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Camanche High School to change mascot at the end of the school year

The school is dropping the controversial use of the "Indians" title after years of wider controversy about the use of Native American mascots.

CAMANCHE, Iowa — A local high school is retiring its mascot at the end of the school year due to its controversial nature.

The Camanche School District's Board voted 5-1 to end the use of the high school's "Indians" mascot and title, which had been in use since 1961, when the district first organized.

The mascot's follows a wider nationwide trend of schools and sports terms removing Native American terminology and imagery from their branding, as many activist groups, Native American tribal nations, and members of the general public has deemed the use of such icons to be insensitive and offensive.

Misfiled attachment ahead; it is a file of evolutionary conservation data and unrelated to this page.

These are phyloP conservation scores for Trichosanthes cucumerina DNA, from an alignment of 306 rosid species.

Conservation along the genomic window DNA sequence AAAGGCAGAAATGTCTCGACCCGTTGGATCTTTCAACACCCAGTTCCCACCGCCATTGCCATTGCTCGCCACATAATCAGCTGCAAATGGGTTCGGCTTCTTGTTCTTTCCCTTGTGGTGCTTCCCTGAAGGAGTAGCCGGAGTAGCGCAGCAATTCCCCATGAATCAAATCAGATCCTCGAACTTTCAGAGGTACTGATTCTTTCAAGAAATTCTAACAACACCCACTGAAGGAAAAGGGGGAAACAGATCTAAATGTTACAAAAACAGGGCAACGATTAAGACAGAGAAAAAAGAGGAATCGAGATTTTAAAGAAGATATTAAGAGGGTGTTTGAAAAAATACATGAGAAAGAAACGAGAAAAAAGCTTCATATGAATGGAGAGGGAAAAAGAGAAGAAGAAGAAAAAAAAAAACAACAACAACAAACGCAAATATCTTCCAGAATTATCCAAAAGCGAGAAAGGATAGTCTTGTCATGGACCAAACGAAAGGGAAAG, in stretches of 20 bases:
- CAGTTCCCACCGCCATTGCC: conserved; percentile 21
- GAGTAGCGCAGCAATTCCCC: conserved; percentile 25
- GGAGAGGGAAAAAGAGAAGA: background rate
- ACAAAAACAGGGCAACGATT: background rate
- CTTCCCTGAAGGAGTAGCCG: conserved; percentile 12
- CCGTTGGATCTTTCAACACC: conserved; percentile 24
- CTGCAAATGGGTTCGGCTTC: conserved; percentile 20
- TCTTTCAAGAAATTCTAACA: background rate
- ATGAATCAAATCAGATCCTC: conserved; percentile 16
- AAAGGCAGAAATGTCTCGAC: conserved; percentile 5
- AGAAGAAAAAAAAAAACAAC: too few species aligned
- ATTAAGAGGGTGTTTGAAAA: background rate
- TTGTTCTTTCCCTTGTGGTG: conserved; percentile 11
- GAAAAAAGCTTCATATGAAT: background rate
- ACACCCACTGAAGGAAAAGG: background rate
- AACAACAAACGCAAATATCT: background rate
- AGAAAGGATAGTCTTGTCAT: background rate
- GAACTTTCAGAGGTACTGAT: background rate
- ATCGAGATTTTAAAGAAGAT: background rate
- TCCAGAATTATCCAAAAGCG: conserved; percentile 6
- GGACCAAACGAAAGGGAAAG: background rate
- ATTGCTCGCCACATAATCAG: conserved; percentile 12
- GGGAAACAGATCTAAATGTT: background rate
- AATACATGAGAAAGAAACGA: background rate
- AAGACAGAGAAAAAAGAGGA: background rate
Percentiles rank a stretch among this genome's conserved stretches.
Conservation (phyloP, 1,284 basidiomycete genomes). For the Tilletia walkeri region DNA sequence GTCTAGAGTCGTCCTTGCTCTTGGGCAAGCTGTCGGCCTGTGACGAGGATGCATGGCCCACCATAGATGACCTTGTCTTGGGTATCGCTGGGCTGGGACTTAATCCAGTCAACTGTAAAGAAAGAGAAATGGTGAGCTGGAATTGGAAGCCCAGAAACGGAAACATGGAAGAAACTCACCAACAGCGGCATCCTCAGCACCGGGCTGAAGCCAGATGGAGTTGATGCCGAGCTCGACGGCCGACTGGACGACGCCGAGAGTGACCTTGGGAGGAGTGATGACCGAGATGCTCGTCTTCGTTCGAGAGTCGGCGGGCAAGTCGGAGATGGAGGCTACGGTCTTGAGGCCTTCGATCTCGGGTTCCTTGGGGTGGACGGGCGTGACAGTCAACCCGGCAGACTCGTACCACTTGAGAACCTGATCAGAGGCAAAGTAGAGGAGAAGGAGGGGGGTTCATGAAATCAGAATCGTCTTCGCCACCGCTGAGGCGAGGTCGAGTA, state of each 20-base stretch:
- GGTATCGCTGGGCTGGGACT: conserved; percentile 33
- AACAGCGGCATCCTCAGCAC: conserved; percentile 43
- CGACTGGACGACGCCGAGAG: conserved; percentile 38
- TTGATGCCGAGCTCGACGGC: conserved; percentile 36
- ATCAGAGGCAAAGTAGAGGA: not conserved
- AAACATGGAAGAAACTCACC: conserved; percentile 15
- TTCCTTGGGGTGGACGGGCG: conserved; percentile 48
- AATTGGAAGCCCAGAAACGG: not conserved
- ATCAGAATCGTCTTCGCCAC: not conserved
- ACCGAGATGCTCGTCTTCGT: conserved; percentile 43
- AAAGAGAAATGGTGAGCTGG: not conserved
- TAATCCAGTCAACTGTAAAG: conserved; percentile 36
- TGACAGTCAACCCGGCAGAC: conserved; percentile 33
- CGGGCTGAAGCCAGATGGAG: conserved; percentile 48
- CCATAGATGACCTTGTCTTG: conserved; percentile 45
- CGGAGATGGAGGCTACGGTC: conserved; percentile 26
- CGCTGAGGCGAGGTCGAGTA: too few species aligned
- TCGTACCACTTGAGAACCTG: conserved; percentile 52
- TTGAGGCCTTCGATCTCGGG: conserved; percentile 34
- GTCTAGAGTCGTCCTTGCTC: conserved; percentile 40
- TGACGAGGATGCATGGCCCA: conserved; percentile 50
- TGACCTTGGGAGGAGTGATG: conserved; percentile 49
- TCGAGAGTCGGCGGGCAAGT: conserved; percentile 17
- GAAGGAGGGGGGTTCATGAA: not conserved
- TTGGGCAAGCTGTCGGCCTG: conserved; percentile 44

Notable cases of other organizations making this same change include the rebranding of the Washington Football Team in the NFL and the upcoming revision to the Cleveland Indians in the MLB.

"We do need to acknowledge that no other races of people are used as mascots. As sincerely stated by Lawrence SpottedBird, the Executive Director of the Meskwaki Nation, 'All we want is to be thought of and treated as human beings like everyone else. No more, no less.'", said Superintendent Thomas Parker in a letter to the school board on February 15. "Although Mr. SpottedBird’s quote speaks for itself, we should recognize that an “Indian” mascot promotes a stereotypical image of Native Americans. To have a stereotype as a mascot does not seem at all appropriate for an educational institution."

The school will begin a community effort to develop a new mascot at the end of spring break, and the use of the Indians name will end with the conclusion of the 2021 school year.

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